As an Asian American woman, born in S. Korea, who has lived in the US for nearly 50 years, I have direct experience with racism. It is a dynamic that has been a part of my reality for nearly my whole life. 
My own experiences with racism along with these stories of racial hatred have provoked in me such outrage and urgency to do my part to address this systemic issue. FLOW: Racism: NO is my way of creating awareness about racism, what the real seed of it is, and how we can come together to transform it into something positive and beautiful. The installation is meant to inspire thought, growth and positive change, while being aesthetically arresting, sublime, and powerful.

FLOW: RACISM: NO is an installation comprising a suspended grid of clear threads, such as fishing line, with beads running the full length of each thread. On the left side the word HATE is spelled out in black beads surrounded by white beads. On the right side is the word LOVE in red surrounded by white beads. In between the two words, are a constellation of different color beads. The concept is that moving from HATE to LOVE requires a coming together and synthesis of differences. HATE, which by nature is seeing the world in black & white terms, transmogrifies into a space that embraces differences: many colors that can be thought of literally, as in skin color, but also figuratively as we embrace multiple facets of our world and all the people who inhabit it, who hail from a variety of backgrounds, heritages, and experiences to a space of LOVE, which is about acceptance, embrace, and celebration of who we are.

On the other side of the piece, are the same words of HATE and LOVE in Korean characters, as a nod to my first language and my Korean heritage, and as symbolic that many of us share our culture and history with other cultural and historical loci. 

I call the installation FLOW: Racism: NO because revolution requires energy (FLOW). When the wind blows, this installation FLOWS. In the Tiny Roost exhibition box, there will be no air “flow” per se, but visually we can see that this is possible and through our imagination, we can understand that with “flow”, the strands of beads can move and make noise with that movement. This movement and “noise” is symbolic of the symbiosis of all of us coming together. When we come together and we speak up, when we make noise, we can say NO to hate, NO to racism.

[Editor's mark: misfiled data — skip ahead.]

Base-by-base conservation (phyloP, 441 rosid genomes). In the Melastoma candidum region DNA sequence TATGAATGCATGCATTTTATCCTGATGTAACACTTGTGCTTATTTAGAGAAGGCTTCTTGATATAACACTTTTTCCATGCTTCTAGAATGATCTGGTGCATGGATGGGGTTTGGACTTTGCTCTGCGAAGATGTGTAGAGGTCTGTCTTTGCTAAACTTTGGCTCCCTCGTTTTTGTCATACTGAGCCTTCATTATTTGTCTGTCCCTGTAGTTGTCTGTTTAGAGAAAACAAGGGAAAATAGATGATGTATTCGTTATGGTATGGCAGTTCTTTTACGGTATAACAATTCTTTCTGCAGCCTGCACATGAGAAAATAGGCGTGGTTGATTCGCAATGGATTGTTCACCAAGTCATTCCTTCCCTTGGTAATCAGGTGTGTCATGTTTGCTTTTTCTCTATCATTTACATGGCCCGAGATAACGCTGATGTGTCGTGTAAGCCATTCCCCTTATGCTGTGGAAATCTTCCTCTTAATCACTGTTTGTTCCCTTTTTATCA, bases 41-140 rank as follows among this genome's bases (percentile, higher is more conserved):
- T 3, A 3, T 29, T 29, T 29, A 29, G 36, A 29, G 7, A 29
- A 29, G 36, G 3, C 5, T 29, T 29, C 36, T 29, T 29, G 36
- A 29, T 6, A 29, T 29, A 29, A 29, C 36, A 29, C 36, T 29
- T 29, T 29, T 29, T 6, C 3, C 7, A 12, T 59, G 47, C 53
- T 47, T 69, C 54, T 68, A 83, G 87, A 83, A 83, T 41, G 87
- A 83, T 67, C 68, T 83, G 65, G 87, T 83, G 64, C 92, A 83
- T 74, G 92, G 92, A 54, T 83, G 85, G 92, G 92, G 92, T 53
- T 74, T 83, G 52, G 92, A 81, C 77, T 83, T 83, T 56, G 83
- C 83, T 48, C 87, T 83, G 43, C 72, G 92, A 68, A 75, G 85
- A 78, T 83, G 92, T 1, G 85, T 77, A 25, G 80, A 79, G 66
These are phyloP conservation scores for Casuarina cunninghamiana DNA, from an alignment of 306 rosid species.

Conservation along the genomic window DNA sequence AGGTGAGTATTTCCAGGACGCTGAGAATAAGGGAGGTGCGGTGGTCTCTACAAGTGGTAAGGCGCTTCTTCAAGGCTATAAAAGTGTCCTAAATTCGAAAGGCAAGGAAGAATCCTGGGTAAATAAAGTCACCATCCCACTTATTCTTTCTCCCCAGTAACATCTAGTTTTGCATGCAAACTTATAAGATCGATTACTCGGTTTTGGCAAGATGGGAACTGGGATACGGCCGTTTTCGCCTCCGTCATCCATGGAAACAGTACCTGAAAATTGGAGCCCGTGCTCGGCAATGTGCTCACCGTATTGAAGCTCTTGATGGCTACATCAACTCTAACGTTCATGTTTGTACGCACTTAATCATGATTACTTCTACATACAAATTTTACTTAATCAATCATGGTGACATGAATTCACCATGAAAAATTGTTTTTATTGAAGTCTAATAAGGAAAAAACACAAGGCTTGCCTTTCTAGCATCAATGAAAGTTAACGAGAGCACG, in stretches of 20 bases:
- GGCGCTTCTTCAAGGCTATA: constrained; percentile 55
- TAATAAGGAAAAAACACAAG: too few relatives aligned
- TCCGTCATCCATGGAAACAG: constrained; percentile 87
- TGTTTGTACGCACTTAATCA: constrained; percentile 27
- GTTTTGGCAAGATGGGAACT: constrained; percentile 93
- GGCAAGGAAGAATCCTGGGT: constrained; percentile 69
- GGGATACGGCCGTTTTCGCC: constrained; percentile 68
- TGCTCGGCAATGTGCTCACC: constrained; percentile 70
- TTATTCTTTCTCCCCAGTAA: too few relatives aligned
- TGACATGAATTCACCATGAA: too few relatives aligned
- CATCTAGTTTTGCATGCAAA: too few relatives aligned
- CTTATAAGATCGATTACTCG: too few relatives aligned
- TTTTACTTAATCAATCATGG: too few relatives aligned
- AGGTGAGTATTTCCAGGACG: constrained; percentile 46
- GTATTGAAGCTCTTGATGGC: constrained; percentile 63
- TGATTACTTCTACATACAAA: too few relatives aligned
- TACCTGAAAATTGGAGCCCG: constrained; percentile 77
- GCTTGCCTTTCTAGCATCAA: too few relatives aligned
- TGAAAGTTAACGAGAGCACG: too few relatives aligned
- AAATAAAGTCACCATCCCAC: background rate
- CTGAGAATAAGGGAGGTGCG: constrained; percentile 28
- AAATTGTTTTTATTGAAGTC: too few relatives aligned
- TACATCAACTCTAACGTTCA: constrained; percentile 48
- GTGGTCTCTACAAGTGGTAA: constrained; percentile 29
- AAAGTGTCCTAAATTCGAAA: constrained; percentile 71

Additionally, the beads represent all of us as individuals. We cannot have revolution as just one person, although the seeds of transformation can begin within each of us. For true revolution, though, we need many of us coming together to create a sea change. 

By seeing the beads together spell out these two words and the multi-colored beads that represent a coming together and synthesis, we see what’s possible when we, as individuals, come together and work in tandem to demand change.

My original concept for this installation was large scale, approximately 8’ across by 3’ in depth by 4’ - 5’ in length, with an additional 6’ in length of wires to suspend the installation. However, for the needs of Tiny Roost, this vision would be a smaller rendition of that and customized to fit the Tiny Roost exhibition box. In this way, it will create a more intimate experience, where one can easily walk around the piece and experience it up close and personal.

This piece is meant to be experienced from all sides by anyone and everyone.
I am requesting $500 for fabrication and materials for this installation.

Images of Past Work


Image or Sketch of Current Proposal